"Well Sid, he puts in a call to Epstein and says he wants to bring-a the Beatles to America. But Brian, he wanna know why. No one knows who his-a boys are in America. And where would they play? So Sid says 'Carnegie Hall,' and Mr. Epstein, he becomes interested."

"But Mr. Epstein, he gotta a problem. Macca told him that the Beatles no go to America until they get-a a number one hit. But at this time, they don't even have a record out in America, much less a number one. So he tells Sid they got a deal to play Carnegie Hall if-a his boys get-a that number one hit. They look at the calendar and Sid, he picks-a Lincoln's birthday for the show, nearly a year away."

"Meanwhile, the Beatles, they finally get-a some records out in America. 'Introducing The Beatles,' it-a comes out in July, 1963. But what do you think happened? Nobody knows it's-a been released. It no make-a the charts. It no get-a any radio airplay. It no sell any copies."

"As for Sid, he waits and a-hopes the Beatles get-a their hit. Then what do you think happened? Capitol Records, they release 'I Want To Hold-a Your Hand,' and it-a tops the charts. Number one smash. So the Beatles, who are a-playing in Paris in January, 1964, they tell-a Epstein they'll-a go to America because they have a number one hit. And Ed Sullivan, he decides to book-a the Beatles on his show because they're already gonna be in New York to play-a Carnegie Hall on-a February 12. And so, on-a February 7, 1964, the Beatles plane, it lands at Idlewild Airport, later to be renamed for President Kennedy. And the Beatles, they get-a off the plane, and there gotta be ten thousand screaming girls a-greatin' them. They drive-a to the Plaza Hotel, play Sullivan's show and do their concert at Carnegie Hall. And that, friends, is how the Beatles came to America."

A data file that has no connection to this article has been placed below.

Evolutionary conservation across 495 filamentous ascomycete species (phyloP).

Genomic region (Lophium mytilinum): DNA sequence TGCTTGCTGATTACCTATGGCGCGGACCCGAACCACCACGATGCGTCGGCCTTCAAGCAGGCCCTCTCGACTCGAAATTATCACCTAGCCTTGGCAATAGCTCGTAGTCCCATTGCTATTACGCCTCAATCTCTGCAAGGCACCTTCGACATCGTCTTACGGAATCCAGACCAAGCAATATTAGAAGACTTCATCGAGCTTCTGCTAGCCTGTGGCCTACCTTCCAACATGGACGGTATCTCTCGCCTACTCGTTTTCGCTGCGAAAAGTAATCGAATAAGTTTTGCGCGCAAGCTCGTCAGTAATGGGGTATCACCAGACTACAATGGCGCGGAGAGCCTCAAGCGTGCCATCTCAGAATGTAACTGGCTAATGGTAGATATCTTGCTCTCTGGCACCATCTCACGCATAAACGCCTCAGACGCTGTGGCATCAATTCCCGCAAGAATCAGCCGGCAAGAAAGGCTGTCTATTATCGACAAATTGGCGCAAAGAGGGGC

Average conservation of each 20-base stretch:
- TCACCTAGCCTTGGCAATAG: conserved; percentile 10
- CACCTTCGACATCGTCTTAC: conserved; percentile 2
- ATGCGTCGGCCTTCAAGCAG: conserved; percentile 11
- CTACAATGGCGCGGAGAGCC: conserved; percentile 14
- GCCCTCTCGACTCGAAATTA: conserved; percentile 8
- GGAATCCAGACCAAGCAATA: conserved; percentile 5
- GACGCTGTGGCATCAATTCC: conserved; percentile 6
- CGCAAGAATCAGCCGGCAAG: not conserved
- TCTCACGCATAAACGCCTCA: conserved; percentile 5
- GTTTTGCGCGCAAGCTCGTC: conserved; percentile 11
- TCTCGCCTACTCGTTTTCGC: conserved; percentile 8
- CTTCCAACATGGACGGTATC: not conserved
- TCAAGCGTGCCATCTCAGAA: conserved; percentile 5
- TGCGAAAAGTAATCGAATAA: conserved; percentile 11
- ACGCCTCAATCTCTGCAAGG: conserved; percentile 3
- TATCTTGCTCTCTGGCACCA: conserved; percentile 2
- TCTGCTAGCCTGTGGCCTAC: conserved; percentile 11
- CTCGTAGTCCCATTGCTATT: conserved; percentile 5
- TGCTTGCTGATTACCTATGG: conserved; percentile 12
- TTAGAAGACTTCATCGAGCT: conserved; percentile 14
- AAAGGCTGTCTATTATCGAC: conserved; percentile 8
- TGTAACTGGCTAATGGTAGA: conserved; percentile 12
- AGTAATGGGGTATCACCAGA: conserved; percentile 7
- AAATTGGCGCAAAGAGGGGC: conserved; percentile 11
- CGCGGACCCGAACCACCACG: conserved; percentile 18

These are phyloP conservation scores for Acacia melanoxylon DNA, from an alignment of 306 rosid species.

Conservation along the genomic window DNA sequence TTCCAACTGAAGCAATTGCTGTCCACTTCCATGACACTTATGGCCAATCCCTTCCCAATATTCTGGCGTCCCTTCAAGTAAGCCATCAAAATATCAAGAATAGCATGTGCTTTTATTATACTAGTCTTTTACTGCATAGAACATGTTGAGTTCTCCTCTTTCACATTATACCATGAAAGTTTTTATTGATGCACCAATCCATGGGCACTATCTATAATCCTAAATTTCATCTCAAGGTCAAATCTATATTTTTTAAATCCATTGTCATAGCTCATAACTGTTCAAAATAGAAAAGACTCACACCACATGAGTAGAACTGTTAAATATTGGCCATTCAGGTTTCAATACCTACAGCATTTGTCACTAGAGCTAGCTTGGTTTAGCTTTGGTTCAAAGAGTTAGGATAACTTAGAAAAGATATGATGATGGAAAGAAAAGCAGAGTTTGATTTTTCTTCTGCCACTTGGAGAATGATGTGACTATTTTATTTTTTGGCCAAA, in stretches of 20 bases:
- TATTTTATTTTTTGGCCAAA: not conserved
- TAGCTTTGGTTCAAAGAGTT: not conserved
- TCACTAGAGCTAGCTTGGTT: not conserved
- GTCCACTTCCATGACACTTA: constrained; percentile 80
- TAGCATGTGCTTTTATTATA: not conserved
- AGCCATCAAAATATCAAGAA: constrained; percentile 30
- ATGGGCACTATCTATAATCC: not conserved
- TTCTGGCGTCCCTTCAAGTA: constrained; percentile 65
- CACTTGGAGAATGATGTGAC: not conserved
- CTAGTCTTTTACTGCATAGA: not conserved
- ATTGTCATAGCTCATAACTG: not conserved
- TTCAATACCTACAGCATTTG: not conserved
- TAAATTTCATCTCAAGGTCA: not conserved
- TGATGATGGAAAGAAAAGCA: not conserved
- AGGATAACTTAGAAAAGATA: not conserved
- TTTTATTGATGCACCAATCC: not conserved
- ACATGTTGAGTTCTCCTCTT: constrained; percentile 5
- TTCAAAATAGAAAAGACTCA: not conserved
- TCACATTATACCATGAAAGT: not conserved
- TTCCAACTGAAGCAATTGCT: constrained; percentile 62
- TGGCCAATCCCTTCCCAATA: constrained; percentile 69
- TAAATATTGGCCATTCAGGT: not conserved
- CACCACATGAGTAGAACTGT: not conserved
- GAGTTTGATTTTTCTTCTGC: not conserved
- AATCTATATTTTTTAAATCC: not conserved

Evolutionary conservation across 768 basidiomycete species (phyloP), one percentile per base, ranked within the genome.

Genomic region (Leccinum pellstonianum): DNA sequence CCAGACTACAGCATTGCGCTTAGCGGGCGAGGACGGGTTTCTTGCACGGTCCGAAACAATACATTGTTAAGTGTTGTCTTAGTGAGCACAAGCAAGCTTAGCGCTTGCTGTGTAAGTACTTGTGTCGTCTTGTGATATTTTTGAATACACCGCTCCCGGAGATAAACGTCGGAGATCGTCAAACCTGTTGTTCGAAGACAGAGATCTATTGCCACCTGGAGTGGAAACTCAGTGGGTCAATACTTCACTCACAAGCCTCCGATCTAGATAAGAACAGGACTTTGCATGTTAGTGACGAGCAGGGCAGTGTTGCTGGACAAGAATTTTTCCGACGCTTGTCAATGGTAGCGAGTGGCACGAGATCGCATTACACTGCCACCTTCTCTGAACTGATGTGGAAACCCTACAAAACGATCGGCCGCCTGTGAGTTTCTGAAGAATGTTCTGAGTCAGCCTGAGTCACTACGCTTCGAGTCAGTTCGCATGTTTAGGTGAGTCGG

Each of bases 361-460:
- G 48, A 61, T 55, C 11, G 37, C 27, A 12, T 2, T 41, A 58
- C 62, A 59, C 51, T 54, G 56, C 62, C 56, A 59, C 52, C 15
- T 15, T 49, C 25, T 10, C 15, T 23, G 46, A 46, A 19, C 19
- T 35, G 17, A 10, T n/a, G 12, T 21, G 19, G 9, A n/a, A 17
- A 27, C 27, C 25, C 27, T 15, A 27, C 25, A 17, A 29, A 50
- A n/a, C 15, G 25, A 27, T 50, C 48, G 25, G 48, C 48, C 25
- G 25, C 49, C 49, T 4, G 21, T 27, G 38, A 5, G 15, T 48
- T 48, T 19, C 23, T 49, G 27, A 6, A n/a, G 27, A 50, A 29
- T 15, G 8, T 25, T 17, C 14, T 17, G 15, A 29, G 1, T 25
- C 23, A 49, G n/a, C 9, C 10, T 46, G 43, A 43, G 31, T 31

The above story contains three significant bits of misinformation embedded in Beatles lore: "Introducing The Beatles" came out in July, 1963; the Beatles vowed they would not come to America until they had a number one hit; and Sid Bernstein brought the Beatles to America. Here is the truth.

"Introducing the Beatles" was issued by Vee-Jay Records on January 10, 1964. The album was scheduled for release in the summer of 1963, but Vee-Jay encountered severe cash flow problems because its president, Ewart Abner, used company money to pay off a few hundred thousand dollars of personal gambling debts. No new albums were issued by Vee-Jay that summer because the company did not have the money to do so.